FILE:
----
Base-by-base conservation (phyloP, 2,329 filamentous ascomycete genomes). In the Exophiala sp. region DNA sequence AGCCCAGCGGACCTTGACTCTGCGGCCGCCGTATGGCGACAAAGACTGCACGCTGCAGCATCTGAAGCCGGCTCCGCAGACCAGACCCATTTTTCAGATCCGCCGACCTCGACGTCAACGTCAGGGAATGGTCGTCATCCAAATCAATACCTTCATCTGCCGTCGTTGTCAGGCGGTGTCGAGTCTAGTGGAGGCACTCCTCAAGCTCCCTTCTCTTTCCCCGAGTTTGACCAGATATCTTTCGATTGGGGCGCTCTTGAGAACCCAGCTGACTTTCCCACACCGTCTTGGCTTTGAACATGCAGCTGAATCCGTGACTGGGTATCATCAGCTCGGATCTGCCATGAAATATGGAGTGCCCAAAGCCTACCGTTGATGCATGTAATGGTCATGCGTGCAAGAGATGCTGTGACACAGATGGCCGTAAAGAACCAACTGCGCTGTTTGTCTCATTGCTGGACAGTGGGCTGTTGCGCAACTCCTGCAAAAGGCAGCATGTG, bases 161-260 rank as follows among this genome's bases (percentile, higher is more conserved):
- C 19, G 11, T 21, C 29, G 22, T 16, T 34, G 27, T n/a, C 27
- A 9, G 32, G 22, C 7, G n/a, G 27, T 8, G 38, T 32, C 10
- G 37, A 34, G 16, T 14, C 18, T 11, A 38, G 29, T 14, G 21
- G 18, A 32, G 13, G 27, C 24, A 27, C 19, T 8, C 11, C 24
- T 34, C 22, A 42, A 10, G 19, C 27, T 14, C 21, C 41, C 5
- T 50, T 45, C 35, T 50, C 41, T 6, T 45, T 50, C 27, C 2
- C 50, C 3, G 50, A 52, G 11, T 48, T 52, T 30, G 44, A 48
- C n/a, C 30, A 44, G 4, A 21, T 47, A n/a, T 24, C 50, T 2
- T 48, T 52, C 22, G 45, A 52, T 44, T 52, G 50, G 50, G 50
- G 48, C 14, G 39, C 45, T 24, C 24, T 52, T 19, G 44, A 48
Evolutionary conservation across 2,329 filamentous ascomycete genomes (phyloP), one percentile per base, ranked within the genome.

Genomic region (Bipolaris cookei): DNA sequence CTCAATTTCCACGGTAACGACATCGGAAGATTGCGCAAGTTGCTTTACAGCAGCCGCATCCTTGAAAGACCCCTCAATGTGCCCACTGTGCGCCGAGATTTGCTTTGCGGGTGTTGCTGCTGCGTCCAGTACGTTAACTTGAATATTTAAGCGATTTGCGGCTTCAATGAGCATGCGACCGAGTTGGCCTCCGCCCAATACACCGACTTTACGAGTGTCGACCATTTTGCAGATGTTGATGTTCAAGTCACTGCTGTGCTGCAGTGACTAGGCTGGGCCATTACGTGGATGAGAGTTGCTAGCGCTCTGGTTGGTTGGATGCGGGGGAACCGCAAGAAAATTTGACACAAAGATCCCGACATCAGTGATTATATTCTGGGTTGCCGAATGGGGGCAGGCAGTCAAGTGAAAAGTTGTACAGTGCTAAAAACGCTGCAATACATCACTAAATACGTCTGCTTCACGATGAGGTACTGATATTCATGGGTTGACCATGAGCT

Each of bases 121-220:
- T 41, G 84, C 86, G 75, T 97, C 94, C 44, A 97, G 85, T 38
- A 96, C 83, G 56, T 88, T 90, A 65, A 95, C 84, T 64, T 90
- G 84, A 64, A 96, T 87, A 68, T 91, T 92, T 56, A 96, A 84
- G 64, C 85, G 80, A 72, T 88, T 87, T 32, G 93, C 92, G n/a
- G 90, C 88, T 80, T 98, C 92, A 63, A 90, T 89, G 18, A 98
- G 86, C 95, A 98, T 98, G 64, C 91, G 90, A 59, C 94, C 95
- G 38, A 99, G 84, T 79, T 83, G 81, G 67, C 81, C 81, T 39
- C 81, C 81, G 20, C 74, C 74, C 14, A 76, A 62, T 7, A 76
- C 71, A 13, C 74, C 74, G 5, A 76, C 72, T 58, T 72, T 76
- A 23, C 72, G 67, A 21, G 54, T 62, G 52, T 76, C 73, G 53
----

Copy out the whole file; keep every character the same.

Base-by-base conservation (phyloP, 2,329 filamentous ascomycete genomes). In the Exophiala sp. region DNA sequence AGCCCAGCGGACCTTGACTCTGCGGCCGCCGTATGGCGACAAAGACTGCACGCTGCAGCATCTGAAGCCGGCTCCGCAGACCAGACCCATTTTTCAGATCCGCCGACCTCGACGTCAACGTCAGGGAATGGTCGTCATCCAAATCAATACCTTCATCTGCCGTCGTTGTCAGGCGGTGTCGAGTCTAGTGGAGGCACTCCTCAAGCTCCCTTCTCTTTCCCCGAGTTTGACCAGATATCTTTCGATTGGGGCGCTCTTGAGAACCCAGCTGACTTTCCCACACCGTCTTGGCTTTGAACATGCAGCTGAATCCGTGACTGGGTATCATCAGCTCGGATCTGCCATGAAATATGGAGTGCCCAAAGCCTACCGTTGATGCATGTAATGGTCATGCGTGCAAGAGATGCTGTGACACAGATGGCCGTAAAGAACCAACTGCGCTGTTTGTCTCATTGCTGGACAGTGGGCTGTTGCGCAACTCCTGCAAAAGGCAGCATGTG, bases 161-260 rank as follows among this genome's bases (percentile, higher is more conserved):
- C 19, G 11, T 21, C 29, G 22, T 16, T 34, G 27, T n/a, C 27
- A 9, G 32, G 22, C 7, G n/a, G 27, T 8, G 38, T 32, C 10
- G 37, A 34, G 16, T 14, C 18, T 11, A 38, G 29, T 14, G 21
- G 18, A 32, G 13, G 27, C 24, A 27, C 19, T 8, C 11, C 24
- T 34, C 22, A 42, A 10, G 19, C 27, T 14, C 21, C 41, C 5
- T 50, T 45, C 35, T 50, C 41, T 6, T 45, T 50, C 27, C 2
- C 50, C 3, G 50, A 52, G 11, T 48, T 52, T 30, G 44, A 48
- C n/a, C 30, A 44, G 4, A 21, T 47, A n/a, T 24, C 50, T 2
- T 48, T 52, C 22, G 45, A 52, T 44, T 52, G 50, G 50, G 50
- G 48, C 14, G 39, C 45, T 24, C 24, T 52, T 19, G 44, A 48
Evolutionary conservation across 2,329 filamentous ascomycete genomes (phyloP), one percentile per base, ranked within the genome.

Genomic region (Bipolaris cookei): DNA sequence CTCAATTTCCACGGTAACGACATCGGAAGATTGCGCAAGTTGCTTTACAGCAGCCGCATCCTTGAAAGACCCCTCAATGTGCCCACTGTGCGCCGAGATTTGCTTTGCGGGTGTTGCTGCTGCGTCCAGTACGTTAACTTGAATATTTAAGCGATTTGCGGCTTCAATGAGCATGCGACCGAGTTGGCCTCCGCCCAATACACCGACTTTACGAGTGTCGACCATTTTGCAGATGTTGATGTTCAAGTCACTGCTGTGCTGCAGTGACTAGGCTGGGCCATTACGTGGATGAGAGTTGCTAGCGCTCTGGTTGGTTGGATGCGGGGGAACCGCAAGAAAATTTGACACAAAGATCCCGACATCAGTGATTATATTCTGGGTTGCCGAATGGGGGCAGGCAGTCAAGTGAAAAGTTGTACAGTGCTAAAAACGCTGCAATACATCACTAAATACGTCTGCTTCACGATGAGGTACTGATATTCATGGGTTGACCATGAGCT

Each of bases 121-220:
- T 41, G 84, C 86, G 75, T 97, C 94, C 44, A 97, G 85, T 38
- A 96, C 83, G 56, T 88, T 90, A 65, A 95, C 84, T 64, T 90
- G 84, A 64, A 96, T 87, A 68, T 91, T 92, T 56, A 96, A 84
- G 64, C 85, G 80, A 72, T 88, T 87, T 32, G 93, C 92, G n/a
- G 90, C 88, T 80, T 98, C 92, A 63, A 90, T 89, G 18, A 98
- G 86, C 95, A 98, T 98, G 64, C 91, G 90, A 59, C 94, C 95
- G 38, A 99, G 84, T 79, T 83, G 81, G 67, C 81, C 81, T 39
- C 81, C 81, G 20, C 74, C 74, C 14, A 76, A 62, T 7, A 76
- C 71, A 13, C 74, C 74, G 5, A 76, C 72, T 58, T 72, T 76
- A 23, C 72, G 67, A 21, G 54, T 62, G 52, T 76, C 73, G 53